by David C. Hightower
Monday, February 16, 2009
Rated "G" by the Author.
Print Save Become a Fan
Recent poems by David C. Hightower
The Shaman's Circle
The Cat I Mistook for a Bird
I Wear a Vertebrae on a String Around My Neck
>> View all 27
Poetry - Listen -David Hightower
free verse - Americana - Appalachian -
history - nature -
shrouded in silence,
crouch in pyramid tombs by the river.
Their hands clutch fists of earth.
I hear them in the water’s mist,
Proud Creeks dressed for war
lie silent now.
They dream of darting tree shadows
and wild feathers flying.
The crows remember,
tell the old tales and cry the war cries.
Cherokees, praising valleys
with fields of corn,
gambled their future on the new law,
were planted anyway in strange lands.
The whippoorwill moans at distant dusk
and sings the loneliness of lost homes.
New people measured off the earth,
drew a dark line in the dust.
Brothers bled when it was crossed.
Ranks of stone mark their passing.
Crickets count their numbers endlessly
on hot summer nights.
Slaves celebrating in broad daylight
found freedom not so easily gained,
so treasured that which could not be taken away.
They lie uneasily in nameless holes.
The night breeze through pines
whispers like hymns their human hopes.
We, the mixed threads and remnants
of those long gone,
weave our own change of days
and wonder at the familiar echoes
in this our home,
haunted place of mountains, rivers, trees;
where paradise sits on warm spring days
and whistles from a nest of old bones.
Want to review or comment on this
Click here to login!
Need a FREE Reader Membership?
Click here for your Membership!
|Reviewed by Richard Atwood
|Very evocative of a whole panapoly of humanity, conditions, groups and individuals. Two last stanzas in particular are sharply focused
"... in this our home" it is all there, yet still gone... waiting, watching... present, past, eternal... haunting, calling.
-- We never excape.
|Reviewed by Cynthia Buhain-Baello
|A people's heritage and ancestry may a have a "change of days" but these live on in the next generations of "mixed threads and remnants of those long gone" and preserve the freedom "not so easily gained". That is a treasure this poem speaks so eloquently about, and it is a blessing to read.|
|Reviewed by Axilea MU
|Your poetry always leaves a lasting impression.
This piece is moving and strong, just like all
your other poems that I have had the pleasure of reading.
I admire the way you combine elements that are highly visual
or that appeal to the senses - the sounds are very present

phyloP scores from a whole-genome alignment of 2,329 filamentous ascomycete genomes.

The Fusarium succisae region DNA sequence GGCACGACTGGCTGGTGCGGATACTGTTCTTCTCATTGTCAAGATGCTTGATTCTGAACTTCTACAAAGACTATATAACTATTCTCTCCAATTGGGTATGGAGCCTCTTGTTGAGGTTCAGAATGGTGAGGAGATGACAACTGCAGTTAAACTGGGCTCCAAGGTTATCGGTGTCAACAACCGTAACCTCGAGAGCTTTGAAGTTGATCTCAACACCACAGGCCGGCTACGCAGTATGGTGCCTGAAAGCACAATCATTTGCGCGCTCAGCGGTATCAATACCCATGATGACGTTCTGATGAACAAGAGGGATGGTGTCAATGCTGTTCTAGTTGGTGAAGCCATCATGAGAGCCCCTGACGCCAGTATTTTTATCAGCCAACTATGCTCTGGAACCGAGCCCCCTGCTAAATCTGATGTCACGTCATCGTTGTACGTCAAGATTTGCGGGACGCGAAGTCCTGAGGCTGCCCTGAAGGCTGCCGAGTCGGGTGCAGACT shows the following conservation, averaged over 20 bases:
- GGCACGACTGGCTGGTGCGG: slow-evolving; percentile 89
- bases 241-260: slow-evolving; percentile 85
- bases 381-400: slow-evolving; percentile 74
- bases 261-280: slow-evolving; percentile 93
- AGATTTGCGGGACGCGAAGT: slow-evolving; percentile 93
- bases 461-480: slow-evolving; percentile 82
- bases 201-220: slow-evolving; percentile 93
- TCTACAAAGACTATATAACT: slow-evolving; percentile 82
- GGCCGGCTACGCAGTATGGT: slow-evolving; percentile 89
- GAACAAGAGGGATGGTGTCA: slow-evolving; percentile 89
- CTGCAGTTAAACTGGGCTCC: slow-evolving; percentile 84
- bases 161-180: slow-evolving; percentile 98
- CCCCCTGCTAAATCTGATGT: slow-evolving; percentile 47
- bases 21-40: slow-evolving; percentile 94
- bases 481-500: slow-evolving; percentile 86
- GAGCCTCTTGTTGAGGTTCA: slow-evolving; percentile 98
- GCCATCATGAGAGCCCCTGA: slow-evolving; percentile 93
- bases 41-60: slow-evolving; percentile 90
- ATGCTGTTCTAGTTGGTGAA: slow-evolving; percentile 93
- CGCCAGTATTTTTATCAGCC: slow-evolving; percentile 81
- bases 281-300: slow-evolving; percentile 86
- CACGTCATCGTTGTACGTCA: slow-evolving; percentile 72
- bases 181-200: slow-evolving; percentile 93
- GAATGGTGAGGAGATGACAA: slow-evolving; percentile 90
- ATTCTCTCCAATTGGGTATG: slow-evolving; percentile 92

in this particular piece - with the awareness of a specific
experience, place or time.
|Reviewed by Jon Willey
|your heart told this magnificent story of many laments -- proud people placed on the fringes of societies and lands -- interred with promises unkept and desires gone unquenched -- these were the aspirations of noble men whose time was was unspent by them and they were never permitted to roam and create with freedom -- no bounties did those who came after reap from these gentle people of the earth -- for others saw fit to cheat them of their destinies and longevity -- mankind now suffers from those losses, never to be claimed -- your story impacts me with great sadness for the whole of humanity -- what order provides for man to determine the destiny of any other man -- and the answer shall be returned upon the winds, NONE -- may the light of love be the torch of peace and joy to you my friend -- Jon Michael|
|Reviewed by Phyllis Jean Green
|I love it !!|
|Reviewed by 000 000
|Rememberance..past reflections of the earths crying!
|Reviewed by Cryssa C
|The tail your poem tells holds a note of melancholy, yet...also sings of honor for our ancestors. Your last stanza so aptly ties all of the threads together. My favorite stanzas are the third and fifth.
|Reviewed by Gene Williamson
|David, I am drawn again to your magnificent words.
I am moved especially by the power of that third stanza.
You add luster indeed to all of us who labor here in
the shaddow of your talent. -gene.
|Reviewed by Georg Mateos
|Listen to the wind which is coming with news of far away man's countenance, the approval to the whispers coming from the paper blessed by one poet.
|Reviewed by Dawn Anderson
|Very moving piece, David. Your last stanza, especially meaningful and beautiful.|
|Reviewed by J'nia Fowler
|...We the mixed threads and remnants of those long gone...exquisitely penned, all of it. Thank you for this write. J'nia|
|Reviewed by John Flanagan
This is threnody, an eloquent finely wrought lament for those who were deprived, robbed and marginalized by invaders and landgrabbers, and today who is listening? I was very moved by this poem as I always am by your deep and wonderful writing.
|Reviewed by Marcia Miller-Twiford